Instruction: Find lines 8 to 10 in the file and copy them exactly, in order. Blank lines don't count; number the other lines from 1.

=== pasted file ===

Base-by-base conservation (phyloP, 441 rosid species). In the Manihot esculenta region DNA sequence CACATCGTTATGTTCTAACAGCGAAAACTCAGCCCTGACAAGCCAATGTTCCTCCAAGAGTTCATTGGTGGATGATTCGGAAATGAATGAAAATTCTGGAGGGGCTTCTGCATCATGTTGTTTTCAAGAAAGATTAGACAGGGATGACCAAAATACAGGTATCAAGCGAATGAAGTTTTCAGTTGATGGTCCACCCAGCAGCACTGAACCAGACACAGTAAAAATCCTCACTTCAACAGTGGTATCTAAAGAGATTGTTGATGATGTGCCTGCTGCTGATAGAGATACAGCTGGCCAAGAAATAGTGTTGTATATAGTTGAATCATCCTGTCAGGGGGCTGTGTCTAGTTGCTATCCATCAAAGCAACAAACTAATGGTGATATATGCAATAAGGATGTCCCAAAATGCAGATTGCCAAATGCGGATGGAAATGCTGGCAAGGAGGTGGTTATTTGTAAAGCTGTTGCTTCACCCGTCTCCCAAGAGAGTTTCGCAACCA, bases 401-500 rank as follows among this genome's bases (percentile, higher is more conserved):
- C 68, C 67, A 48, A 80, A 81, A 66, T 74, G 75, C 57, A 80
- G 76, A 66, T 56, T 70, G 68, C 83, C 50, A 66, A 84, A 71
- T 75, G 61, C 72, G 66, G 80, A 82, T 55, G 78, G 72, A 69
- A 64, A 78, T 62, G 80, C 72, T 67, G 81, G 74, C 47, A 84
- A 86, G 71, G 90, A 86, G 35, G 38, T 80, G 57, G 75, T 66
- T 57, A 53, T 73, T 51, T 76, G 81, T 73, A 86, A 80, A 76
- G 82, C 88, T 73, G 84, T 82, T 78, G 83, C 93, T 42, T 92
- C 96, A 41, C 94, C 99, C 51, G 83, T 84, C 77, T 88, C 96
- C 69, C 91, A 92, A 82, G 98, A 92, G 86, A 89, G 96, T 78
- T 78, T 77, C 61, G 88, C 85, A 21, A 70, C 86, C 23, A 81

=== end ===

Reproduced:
- G 82, C 88, T 73, G 84, T 82, T 78, G 83, C 93, T 42, T 92
- C 96, A 41, C 94, C 99, C 51, G 83, T 84, C 77, T 88, C 96
- C 69, C 91, A 92, A 82, G 98, A 92, G 86, A 89, G 96, T 78